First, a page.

In 2002, the unthinkable happened to the family of two-year-old Cameron Gulbransen. As the boy’s father was leaving for work, Cameron ran into the driveway to wave goodbye. Sadly, Cameron’s father did not see the boy run behind the car and accidentally backed over the child.
According to Mark Rosenker, CBS News transportation safety analyst, this is called “bye-bye syndrome” — when children run into the blind spot behind vehicles and are accidentally backed over.
Unfortunately, the Gulbransen’s are not the only family to have this tragedy befall them, this all-too-familiar scene tragically plays itself out in driveways all across America. In fact, the nonprofit KidsandCars estimates that 50 children are injured and two killed each week in backup car accidents.
New Safety Rule
To help prevent this type of accident, Congress passed the Cameron Gulbransen Kids Transportation Safety Act of 2007.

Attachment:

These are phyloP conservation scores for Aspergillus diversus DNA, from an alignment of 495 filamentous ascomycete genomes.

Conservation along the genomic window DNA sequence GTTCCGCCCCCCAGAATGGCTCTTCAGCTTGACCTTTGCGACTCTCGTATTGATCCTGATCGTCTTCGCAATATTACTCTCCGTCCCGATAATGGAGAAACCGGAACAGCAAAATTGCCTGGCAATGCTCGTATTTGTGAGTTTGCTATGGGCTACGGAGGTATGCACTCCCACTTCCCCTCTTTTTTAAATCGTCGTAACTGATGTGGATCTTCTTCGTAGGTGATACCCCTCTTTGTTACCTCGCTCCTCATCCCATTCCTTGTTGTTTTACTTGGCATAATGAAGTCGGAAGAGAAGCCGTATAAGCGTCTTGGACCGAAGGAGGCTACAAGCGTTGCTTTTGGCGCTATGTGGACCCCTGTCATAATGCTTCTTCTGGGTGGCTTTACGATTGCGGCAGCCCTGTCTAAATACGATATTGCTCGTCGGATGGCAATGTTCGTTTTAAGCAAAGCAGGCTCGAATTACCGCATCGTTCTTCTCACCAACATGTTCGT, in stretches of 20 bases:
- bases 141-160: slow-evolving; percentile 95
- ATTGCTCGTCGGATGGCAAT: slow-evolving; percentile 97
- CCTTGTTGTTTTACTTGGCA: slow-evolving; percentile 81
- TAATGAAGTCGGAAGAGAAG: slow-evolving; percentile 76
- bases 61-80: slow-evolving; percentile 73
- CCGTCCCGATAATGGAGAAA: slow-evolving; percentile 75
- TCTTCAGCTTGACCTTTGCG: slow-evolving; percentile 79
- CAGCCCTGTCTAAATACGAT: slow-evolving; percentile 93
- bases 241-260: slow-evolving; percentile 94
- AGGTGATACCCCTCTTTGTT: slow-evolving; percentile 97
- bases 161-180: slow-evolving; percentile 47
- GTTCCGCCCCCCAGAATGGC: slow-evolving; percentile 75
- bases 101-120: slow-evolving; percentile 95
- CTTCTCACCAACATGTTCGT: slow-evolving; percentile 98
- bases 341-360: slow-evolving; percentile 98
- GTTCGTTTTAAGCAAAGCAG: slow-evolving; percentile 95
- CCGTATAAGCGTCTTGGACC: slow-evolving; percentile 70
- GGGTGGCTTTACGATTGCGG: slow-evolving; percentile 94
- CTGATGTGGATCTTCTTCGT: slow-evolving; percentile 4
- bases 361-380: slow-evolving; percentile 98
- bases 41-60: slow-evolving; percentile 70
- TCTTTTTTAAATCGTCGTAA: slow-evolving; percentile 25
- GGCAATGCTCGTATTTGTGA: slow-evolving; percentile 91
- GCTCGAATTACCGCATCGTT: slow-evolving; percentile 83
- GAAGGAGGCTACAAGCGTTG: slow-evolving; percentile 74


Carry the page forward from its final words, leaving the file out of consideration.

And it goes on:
In 2010, in compliance with the act, the National Highway Traffic Safety Administration announced a proposed rule that would mandate the installation of rearview cameras in all new vehicles for the 2014 model year. However, the final rule has been delayed twice so further research and analysis can be conducted; a final rule is now expected by December 31, 2012.
The NHTSA estimates that back-over accidents cause 292 fatalities and approximately 18,000 injuries every year. According to Bloomberg, the NHTSA estimates that 146 would be saved annually because of rearview cameras.
Back-over car accidents can occur anywhere vehicles are driven and usually harm the most vulnerable among us — according to the NHTSA, 44 percent of fatalities involve children under the age of 5 and 33 percent of fatalities adults over 70. When a vulnerable loved one is injured or lost in a car accident, a personal injury lawsuit can help your family seek compensation for past and future medical bills, rehabilitation costs, pain and suffering, and funeral expenses.
While the installation of rearview cameras will likely help save many lives and prevent numerous injuries, cameras will not be able to prevent all accidents. When motor vehicle accidents do occur, speak with an experienced Illinois personal injury attorney about your legal rights.